The National Ground Water Assn. (NGWA) announced that ...
99 projects eligible for low-cost financing
Massachusetts Gov. Deval L. Patrick announced a program Jan. 8 making 99 clean-water projects across the commonwealth eligible for low-cost financing, according to a report by the Providence Business News.
$540 million worth of 2% loans will be available to cities and towns, regional water supply and wastewater treatment districts and the Massachusetts Water Resources Authority (MWRA). The money, which comes from the Clean Water State Revolving Fund and the Drinking Water State Revolving Fund, will finance projects to upgrade or replace aging water supply or wastewater infrastructure, improve water quality and cut municipal energy use and spending, the newspaper reported.
“The financing levels we’re announcing today are the highest in the history of these programs, and represent a vitally important form of local aid for our cities and towns,” Patrick said in a statement.
“The Commonwealth is pleased to partner with communities across Massachusetts that are working to protect water quality and public health, while investing in energy efficiency and renewable energy to make delivery of these essential local services smarter and more affordable,” said Secretary of Energy and Environment Ian Bowles.
Officials noted a new focus on energy in the program, including a state loan to the MWRA to help fund modifications to the steam-driven electrical generation system at the Deer Island Treatment Plant, according to the newspaper. Those modifications are anticipated to save the agency $500,000 per year on electricity generated elsewhere by increasing renewable energy production at the site by about 5.5 million kilowatts per year.
Water treatment facilities make up about 30% of municipal energy use across the commonwealth, with communities spending about $150 million per year on the electricity needed to treat 662 billion gal of waste and drinking water, the administration said. According to the Massachusetts Executive Office of Energy and Environmental Affairs (EEA), achieving 20% across-the-board savings in energy use on municipal water treatment in the state would shrink annual power generation emissions by 200,000 tons of carbon dioxide, 380 tons of sulfur dioxide and 125 tons of nitrous oxides, the newspaper reported.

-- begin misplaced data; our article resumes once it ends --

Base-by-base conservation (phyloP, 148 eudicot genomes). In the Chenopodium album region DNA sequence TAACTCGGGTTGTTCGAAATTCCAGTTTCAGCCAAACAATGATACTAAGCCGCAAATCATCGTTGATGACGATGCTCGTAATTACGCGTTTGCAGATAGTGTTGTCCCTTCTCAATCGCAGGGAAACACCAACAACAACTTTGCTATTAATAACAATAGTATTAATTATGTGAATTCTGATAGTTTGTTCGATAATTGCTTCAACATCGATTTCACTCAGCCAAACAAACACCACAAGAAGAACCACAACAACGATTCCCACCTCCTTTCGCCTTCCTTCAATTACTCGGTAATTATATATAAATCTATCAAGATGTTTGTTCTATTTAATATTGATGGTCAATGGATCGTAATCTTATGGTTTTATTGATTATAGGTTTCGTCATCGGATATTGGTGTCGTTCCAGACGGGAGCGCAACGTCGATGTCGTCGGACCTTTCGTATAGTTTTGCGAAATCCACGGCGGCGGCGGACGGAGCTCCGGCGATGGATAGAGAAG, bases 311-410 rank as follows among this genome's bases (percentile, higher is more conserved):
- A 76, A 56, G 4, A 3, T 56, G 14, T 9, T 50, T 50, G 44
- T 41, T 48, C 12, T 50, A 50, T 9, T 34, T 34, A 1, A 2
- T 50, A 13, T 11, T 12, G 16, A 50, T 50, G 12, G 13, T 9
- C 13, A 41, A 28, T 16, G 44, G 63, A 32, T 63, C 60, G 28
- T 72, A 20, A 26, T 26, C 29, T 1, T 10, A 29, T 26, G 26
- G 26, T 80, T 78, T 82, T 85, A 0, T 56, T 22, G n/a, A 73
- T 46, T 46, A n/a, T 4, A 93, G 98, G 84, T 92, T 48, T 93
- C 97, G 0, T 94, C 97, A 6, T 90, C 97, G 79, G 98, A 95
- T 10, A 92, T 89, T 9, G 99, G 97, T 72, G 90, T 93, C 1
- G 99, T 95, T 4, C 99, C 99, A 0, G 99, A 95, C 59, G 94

“Helping Massachusetts’ cities and towns finance environmental infrastructure is a top priority,” said state Treasurer Tim Cahill.
“These water infrastructure projects will help solve bacteria and nutrient problems across the state and allow us to address the most common cause of failure to meet water quality and drinking water quality goals,” DEP Commissioner Laurie Burt said.
The 99 projects on the Intended Use List include 62 Clean Water State Revolving Fund projects totaling $400 million, and 37 Drinking Water State Revolving Fund projects totaling $140 million, according to the newspaper. The funds are conditional on each project submitting a loan application and receiving DEP approval.
Since its beginning in 1991, the Clean Water State Revolving Fund has awarded more than $3.38 billion in loans, while the Drinking Water State Revolving Fund has awarded nearly $791 million in loans since its inception in 1999. Seed money for the funds comes from annual federal grants matched by state funds, the newspaper reported.